The news of the SEC’s move against Coinbase, the largest cryptocurrency exchange in the United States, spread like wildfire through the crypto world, sparking an existential debate over what it could mean for bitcoin in the United States.
“It should be evident by now that the Biden Administration wants all crypto—even the legitimate elements of it—to be run out of the US,” Custodia Bank founder and CEO Caitlin Long tweeted. “See also yesterday’s White House economic report, which slammed all financial innovation while praising conventional banks’ “stability.”
Long and others questioned the SEC’s abrupt delivery of a so-called “Wells Notice” after allowing Coinbase, a publicly traded business, to give staking incentives for several years and now threatening to prosecute Coinbase for trading unregistered securities.
“During the past 9 months, [Coinbase] has met with the SEC more than 30 times, revealing specifics of our business in order to construct a route to registration,” wrote Paul Grewal, Coinbase’s Chief Legal Officer. “At this time, the SEC has provided virtually no feedback on what should be changed or how to register.” Instead, we received a Wells notification today.”
A Wells Notice is a notification from the Securities and Exchange Commission advising a corporation that the agency intends to launch an enforcement action against them.
“From day one, @coinbase has invested substantially in becoming fully compliant with US legislation,” Chris Dixon, general partner at Andreessen Horowitz, wrote.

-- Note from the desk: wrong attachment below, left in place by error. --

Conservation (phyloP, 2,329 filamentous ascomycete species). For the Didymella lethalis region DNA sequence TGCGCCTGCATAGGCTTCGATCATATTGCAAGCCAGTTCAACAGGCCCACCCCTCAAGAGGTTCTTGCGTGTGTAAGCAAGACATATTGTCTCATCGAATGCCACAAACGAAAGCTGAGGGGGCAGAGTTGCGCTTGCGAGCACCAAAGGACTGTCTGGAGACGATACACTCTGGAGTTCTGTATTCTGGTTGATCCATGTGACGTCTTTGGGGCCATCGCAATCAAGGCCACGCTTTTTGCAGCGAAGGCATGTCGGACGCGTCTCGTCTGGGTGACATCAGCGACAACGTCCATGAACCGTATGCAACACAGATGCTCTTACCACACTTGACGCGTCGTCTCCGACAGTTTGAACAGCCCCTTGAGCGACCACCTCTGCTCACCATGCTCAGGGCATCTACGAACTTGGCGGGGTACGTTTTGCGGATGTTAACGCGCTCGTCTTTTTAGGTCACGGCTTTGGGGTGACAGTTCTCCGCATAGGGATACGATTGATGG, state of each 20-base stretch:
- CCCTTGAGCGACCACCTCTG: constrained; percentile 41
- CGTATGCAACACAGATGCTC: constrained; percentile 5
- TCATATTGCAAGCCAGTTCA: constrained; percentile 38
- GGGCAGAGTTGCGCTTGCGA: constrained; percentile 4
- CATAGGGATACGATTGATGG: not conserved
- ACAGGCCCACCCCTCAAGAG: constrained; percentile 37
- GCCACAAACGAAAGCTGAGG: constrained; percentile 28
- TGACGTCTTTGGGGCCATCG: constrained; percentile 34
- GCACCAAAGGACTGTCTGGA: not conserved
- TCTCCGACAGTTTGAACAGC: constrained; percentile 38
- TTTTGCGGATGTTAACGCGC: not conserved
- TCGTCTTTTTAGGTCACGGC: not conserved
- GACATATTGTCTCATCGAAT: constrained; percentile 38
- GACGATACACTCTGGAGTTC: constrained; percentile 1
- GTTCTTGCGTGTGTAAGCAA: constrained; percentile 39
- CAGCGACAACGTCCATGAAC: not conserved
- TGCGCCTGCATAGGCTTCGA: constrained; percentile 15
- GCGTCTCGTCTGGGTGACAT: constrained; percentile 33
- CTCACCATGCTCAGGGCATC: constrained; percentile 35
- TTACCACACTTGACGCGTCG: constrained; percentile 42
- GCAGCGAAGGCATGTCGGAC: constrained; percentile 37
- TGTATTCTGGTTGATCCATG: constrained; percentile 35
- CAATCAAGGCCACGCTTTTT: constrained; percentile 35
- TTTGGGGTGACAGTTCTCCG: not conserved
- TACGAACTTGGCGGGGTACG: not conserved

“The United States has a long history of encouraging innovation, and regulators have played an important role in establishing clear standards and prosecuting bad actors,” Dixon added. “We expect that the United States would take a more collaborative approach to working with entrepreneurs while protecting consumers.”
Numerous people have shown their support for Coinbase, with Adam Cochran, founder of Cinneamhain Ventures (CEHV), claiming he will “vote with my wallet” and become a customer if Coinbase challenges the agency.
While many were quick to blame the SEC, others seized the opportunity to criticize the company, including many in the XRP community who were still irritated by Coinbase’s removal of XRP from the Coinbase Wallet last October.
Ripple Labs has been fighting the SEC in court since December 2020, when the agency accused the business, whose founders created XRP in June 2012, of deceiving investors and raising $1.3 billion in unregistered securities.
“I doubt I’ll ever understand how the SEC can approve off on @coinbase going public and then raise all these objections,” attorney Bill Morgan tweeted. “Forget crypto, how is the SEC safeguarding Coinbase shareholders with this heinous behavior?”